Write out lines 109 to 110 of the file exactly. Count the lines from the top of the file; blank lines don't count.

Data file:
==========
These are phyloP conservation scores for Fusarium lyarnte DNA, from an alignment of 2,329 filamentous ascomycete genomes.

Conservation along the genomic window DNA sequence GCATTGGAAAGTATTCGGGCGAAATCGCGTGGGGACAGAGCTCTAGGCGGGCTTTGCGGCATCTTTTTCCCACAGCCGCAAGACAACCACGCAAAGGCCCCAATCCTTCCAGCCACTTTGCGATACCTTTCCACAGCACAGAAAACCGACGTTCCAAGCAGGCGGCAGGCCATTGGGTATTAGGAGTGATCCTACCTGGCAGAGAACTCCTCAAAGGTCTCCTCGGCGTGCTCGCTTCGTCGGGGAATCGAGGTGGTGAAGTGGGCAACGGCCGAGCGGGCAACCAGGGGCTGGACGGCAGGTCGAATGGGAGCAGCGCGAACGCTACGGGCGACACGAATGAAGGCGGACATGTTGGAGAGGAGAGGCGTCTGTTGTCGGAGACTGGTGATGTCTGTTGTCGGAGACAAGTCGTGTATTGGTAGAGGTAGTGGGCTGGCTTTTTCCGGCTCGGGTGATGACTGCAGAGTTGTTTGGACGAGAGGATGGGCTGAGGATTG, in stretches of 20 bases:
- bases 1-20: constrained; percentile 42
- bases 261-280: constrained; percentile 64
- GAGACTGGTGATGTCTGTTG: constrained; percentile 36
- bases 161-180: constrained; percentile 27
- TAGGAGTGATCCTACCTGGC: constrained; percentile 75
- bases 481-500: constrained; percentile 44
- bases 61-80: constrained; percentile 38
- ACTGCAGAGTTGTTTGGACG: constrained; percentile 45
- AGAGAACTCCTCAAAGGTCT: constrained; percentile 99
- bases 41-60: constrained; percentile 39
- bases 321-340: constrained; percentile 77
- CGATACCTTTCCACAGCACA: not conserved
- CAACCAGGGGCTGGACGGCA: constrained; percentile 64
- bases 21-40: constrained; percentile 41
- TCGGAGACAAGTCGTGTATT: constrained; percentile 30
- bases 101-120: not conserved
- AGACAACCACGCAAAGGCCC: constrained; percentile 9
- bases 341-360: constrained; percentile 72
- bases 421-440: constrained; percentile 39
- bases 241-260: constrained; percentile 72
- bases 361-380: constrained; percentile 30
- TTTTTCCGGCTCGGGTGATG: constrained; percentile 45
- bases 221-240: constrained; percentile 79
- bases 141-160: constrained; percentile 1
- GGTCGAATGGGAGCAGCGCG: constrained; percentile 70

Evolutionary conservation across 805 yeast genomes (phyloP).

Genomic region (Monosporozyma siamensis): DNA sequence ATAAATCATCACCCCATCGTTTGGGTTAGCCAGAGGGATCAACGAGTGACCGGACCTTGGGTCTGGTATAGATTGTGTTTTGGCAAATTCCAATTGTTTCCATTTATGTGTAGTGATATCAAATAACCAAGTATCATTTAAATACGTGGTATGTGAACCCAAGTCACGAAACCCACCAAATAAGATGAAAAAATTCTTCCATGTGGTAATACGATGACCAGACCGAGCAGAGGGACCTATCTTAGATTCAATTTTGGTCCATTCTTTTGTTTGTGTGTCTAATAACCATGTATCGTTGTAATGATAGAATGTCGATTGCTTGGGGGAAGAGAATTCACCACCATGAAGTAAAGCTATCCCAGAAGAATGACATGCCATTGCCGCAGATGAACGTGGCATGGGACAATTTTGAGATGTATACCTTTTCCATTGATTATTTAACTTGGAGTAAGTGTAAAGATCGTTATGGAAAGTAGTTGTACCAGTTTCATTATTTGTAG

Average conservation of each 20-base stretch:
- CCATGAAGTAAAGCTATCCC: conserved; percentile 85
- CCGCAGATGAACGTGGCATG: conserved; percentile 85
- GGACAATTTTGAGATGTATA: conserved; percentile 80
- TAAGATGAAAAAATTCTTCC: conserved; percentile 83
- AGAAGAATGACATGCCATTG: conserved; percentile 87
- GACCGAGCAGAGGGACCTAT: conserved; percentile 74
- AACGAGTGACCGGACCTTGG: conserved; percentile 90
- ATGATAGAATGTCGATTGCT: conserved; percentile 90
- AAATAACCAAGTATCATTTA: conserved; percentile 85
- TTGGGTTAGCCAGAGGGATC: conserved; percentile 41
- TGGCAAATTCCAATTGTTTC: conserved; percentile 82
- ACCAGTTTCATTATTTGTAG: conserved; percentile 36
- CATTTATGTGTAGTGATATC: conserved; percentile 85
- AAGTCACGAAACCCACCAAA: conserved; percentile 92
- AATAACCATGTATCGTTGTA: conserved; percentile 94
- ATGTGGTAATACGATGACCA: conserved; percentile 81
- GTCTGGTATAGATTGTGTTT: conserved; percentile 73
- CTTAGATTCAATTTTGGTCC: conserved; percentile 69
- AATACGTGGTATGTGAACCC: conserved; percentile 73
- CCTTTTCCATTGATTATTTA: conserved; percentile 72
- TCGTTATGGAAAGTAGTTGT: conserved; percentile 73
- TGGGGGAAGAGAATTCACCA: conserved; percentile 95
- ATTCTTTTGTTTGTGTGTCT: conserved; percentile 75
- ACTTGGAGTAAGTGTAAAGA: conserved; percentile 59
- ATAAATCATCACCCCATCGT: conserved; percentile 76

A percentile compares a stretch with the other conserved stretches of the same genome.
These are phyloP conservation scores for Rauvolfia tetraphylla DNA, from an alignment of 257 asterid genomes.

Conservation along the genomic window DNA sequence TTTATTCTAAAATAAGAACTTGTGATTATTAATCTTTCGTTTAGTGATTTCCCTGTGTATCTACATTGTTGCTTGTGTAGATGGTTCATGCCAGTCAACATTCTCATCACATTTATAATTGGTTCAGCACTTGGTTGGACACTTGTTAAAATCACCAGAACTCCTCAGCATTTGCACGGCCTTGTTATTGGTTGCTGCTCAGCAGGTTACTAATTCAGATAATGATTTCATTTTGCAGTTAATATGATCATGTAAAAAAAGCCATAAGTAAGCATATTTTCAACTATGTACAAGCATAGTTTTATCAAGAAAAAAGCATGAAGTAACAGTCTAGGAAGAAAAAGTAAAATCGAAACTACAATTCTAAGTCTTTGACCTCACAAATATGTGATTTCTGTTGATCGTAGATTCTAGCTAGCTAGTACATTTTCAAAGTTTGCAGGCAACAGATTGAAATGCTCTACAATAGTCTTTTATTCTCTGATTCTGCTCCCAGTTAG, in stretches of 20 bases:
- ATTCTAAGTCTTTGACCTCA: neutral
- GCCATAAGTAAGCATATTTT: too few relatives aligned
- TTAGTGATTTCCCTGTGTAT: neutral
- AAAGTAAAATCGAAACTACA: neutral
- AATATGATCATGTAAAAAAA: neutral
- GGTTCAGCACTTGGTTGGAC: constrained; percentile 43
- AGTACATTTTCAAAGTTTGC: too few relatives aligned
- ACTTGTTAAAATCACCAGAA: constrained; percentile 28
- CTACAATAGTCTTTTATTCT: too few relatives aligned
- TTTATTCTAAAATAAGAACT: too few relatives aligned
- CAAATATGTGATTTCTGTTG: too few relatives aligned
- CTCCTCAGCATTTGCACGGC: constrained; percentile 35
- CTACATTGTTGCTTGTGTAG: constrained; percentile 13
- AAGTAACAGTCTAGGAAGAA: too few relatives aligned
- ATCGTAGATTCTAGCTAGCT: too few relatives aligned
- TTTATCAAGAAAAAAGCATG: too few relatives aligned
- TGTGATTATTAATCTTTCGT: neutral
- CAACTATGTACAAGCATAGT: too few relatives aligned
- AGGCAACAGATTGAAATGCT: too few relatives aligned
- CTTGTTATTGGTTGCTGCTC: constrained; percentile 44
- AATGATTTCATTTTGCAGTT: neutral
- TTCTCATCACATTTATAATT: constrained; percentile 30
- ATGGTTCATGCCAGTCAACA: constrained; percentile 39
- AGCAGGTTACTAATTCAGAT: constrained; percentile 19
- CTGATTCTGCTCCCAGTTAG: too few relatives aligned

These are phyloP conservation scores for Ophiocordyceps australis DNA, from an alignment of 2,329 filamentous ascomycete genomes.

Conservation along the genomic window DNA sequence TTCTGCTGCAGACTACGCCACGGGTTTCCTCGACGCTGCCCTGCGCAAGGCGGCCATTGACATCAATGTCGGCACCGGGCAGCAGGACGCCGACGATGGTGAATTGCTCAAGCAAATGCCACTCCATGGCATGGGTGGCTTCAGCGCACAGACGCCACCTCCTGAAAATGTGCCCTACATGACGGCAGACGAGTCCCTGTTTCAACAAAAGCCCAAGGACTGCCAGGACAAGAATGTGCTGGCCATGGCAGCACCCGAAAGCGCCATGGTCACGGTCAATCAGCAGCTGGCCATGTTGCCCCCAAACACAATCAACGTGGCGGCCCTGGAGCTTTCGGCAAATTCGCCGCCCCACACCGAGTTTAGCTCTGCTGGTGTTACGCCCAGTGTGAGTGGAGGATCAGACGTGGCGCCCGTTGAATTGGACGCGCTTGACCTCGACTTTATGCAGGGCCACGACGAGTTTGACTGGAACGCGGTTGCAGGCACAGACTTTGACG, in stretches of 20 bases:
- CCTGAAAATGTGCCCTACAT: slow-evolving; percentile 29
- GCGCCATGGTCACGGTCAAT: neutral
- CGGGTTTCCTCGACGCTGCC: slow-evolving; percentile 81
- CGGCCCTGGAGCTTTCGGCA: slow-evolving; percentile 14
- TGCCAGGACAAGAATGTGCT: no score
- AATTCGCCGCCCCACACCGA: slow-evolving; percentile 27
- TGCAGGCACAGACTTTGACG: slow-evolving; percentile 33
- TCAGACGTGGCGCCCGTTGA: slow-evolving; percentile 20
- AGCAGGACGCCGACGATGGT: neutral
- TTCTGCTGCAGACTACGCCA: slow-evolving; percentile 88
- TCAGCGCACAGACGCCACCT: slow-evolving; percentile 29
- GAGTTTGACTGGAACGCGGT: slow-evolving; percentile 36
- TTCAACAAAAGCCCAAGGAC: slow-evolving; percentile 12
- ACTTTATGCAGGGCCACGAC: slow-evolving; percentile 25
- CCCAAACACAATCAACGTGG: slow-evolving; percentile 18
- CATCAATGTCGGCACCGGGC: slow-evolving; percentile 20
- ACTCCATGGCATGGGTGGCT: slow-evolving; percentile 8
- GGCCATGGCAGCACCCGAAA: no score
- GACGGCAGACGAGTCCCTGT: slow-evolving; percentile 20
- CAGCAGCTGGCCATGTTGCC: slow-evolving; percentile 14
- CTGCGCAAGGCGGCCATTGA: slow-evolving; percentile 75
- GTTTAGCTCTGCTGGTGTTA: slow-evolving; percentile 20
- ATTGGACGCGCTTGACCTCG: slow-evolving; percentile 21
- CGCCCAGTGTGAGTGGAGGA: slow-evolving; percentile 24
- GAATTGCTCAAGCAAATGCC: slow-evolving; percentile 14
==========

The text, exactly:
- CGCCCAGTGTGAGTGGAGGA: slow-evolving; percentile 24
- GAATTGCTCAAGCAAATGCC: slow-evolving; percentile 14